Global cybersecurity agencies have announced a list of the top 15 vulnerabilities exploited by threat actors throughout 2021.
Among those that topped the list were Microsoft and Atlassian bugs, and the Log4Shell vulnerability – the latter of which is still in circulation today. Microsoft accounts for 9 out of the 15 top exploits listed in the report.
The agencies, that were in partnership with the Federal Bureau of Investigation (FBI), the National Security Agency (NSA), and the Cybersecurity and Infrastructure Security Agency (CISA), stress that organizations need to do more to identify and manage these malicious actors, some of which have been targeting virtual private network (VPN) servers and emails to deploy their malware.
Cybersecurity Agencies Revealed The 15 Top Routinely Exploited Vulnerabilities
After over 20,000 common online vulnerabilities were disclosed in 2021, a global suite of cybersecurity organizations – alongside the US's most notable security agencies – have identified the most commonly occurring threats.
The Five Eyes intelligence partnership, comprised of authorities from the US, Australia, Canada, New Zealand, and the UK, found that the top bugs were Log4Shell, the Microsoft vulnerabilities ProxyShell, ProxiLogon, and a bug affecting Atlassian products.
We know these CVEs were frequently exploited in 2021, including some disclosed in 2020 or earlier. Mitigate and patch. These are the unlocked doors! https://t.co/LjMkdqaIVo
— Rob Joyce (@NSA_CSDirector) April 27, 2022
According to an official release from CISA, three of the top 15 vulnerabilities were also being exploited in 2020. These include the Windows CVE-2020-1472 bug, which targets Microsoft servers, the CVE-2018-13379 bug, which was used to leak the credentials of over 87,000 Fortinet VPNs, and the CVE-2019-11510 bug, which was exploited by Russian actors to target US infrastructure sites.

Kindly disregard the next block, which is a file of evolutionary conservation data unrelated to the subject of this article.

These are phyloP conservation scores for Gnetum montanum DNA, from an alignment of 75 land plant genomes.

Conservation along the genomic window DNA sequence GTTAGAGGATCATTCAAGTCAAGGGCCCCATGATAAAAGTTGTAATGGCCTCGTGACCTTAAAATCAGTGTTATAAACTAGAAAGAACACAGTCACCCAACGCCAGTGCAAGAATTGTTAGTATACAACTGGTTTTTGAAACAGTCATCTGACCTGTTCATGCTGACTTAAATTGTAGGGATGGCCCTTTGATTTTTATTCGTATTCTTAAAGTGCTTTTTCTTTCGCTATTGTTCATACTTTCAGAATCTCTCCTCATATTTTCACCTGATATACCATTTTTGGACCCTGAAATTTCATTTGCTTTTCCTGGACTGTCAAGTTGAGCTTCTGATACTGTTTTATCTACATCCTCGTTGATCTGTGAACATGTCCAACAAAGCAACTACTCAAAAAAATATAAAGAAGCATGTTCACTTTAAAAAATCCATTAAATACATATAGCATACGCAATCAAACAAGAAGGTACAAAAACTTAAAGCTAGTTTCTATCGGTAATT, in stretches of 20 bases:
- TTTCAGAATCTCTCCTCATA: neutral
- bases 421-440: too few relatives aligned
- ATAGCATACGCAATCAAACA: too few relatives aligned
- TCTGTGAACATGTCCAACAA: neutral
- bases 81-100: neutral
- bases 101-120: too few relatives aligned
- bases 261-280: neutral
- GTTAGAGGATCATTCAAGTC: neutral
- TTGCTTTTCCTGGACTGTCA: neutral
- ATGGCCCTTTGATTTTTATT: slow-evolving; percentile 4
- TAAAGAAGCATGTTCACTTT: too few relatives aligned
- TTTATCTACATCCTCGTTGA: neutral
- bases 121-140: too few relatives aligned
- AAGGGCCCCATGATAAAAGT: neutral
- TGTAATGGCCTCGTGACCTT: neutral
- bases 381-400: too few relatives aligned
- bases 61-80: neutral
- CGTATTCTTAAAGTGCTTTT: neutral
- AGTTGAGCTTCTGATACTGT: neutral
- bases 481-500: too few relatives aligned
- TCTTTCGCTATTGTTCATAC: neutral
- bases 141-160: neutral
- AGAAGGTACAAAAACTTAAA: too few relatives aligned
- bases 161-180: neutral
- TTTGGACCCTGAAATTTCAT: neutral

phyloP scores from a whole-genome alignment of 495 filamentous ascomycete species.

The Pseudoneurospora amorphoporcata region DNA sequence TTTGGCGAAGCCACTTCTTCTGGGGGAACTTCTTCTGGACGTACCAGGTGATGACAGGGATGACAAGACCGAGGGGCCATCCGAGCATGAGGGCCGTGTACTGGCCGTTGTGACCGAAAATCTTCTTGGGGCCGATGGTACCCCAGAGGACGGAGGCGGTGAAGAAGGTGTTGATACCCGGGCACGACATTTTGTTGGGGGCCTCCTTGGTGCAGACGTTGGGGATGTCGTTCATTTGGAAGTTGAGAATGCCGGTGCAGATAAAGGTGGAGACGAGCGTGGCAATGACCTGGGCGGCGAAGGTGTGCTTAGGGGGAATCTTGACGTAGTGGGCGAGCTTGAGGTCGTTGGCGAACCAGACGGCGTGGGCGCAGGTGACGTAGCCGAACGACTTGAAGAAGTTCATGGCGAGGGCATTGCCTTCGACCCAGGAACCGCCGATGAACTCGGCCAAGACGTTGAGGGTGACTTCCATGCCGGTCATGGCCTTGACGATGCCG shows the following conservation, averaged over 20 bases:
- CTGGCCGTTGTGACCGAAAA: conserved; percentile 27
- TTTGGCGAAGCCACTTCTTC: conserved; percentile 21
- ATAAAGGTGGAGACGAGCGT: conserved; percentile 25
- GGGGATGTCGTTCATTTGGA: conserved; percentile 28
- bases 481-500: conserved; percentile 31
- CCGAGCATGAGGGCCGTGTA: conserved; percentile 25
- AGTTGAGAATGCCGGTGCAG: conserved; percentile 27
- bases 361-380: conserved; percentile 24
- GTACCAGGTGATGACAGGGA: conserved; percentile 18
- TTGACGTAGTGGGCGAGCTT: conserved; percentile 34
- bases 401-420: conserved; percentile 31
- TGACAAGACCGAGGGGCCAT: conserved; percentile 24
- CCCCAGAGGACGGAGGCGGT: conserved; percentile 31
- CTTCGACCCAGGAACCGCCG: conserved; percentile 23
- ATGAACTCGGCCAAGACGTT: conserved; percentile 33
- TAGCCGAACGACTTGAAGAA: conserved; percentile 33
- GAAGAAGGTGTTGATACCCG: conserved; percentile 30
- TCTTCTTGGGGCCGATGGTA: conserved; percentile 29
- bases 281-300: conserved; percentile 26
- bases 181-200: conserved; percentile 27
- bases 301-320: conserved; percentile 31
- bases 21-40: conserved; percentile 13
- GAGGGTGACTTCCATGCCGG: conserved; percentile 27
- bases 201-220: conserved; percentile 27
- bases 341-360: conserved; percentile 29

“We know that malicious cyber actors go back to what works, which means they target these same critical software vulnerabilities and will continue to do so until companies and organizations address them” explains CISA Director Jen Easterly.
“CISA and our partners are releasing this advisory to highlight the risk that the most commonly exploited vulnerabilities pose to both public and private sector networks,” – Jen Easterly, CISA Director
The report also warned that exploited proof-of-concept codes were partly responsible for the growing number of attacks. The codes, which are developed by IT researchers to demonstrate security flaws, are commonly released weeks after the vulnerabilities disclosure.
Once released, these codes often fall into the hands of malicious actors, where they can be used to target and extort an even wider network of organizations. And these stunts aren't happening on a small scale. The mass exploitation of a proof-of-concept code was behind the Atlassian bug, which was one of the most widespread vulnerabilities cited on the list.
When asked if proof-of-concept codes should be kept private, CISA explained that these codes provide “a net benefit to network defenders, allowing them to validate patches and test mitigations.” This suggests that the threat of proof-of-concept vulnerabilities isn't set to fade anytime soon.
The Malicious Log4Shell Bug Is Still At Large
CISA's report also revealed that some bugs – like Log4Shell – are still being exploited to this day.
Despite a global campaign to patch the vulnerability, the cybersecurity authorities have found that it is still being used by dangerous actors.
“The breadth of the issue and the difficulty in determining what was affected means that this will have a long tail to it” – David Wolpoff, CTO of Randori
For instance, the bug, that was discovered in December, was recently utilized by the North Korean government to hack into an unnamed engineering company with military customers.
Yotam Perkal, vulnerability researcher at cybersecurity firm Rezilion, also adds that 68,000 public-facing internet servers and 90,000 machines are still vulnerable to the Log4Shell bug, with David Wolpoff, CTO of security company Randori adding that the vulnerability was one of the worst he's seen in his career.
What Advice Do These Agencies Have For Businesses?
Knowing about these risks is all well and good. But what practical advice have the security authorities given to businesses?
Well, according to this recently released report, the agencies recommend the following mitigations:
- Update software, operating systems, and applications regularly
- Use a centralized patch management system to patch vulnerabilities as soon as they become known
- Enforce multi-factor authentication across all areas of your business – especially on VPN connections
- Use private local area networks when possible
- Limit the use of third-party applications
- Disable unused network ports, protocols, services, and devices
- Use security tools such as endpoint management software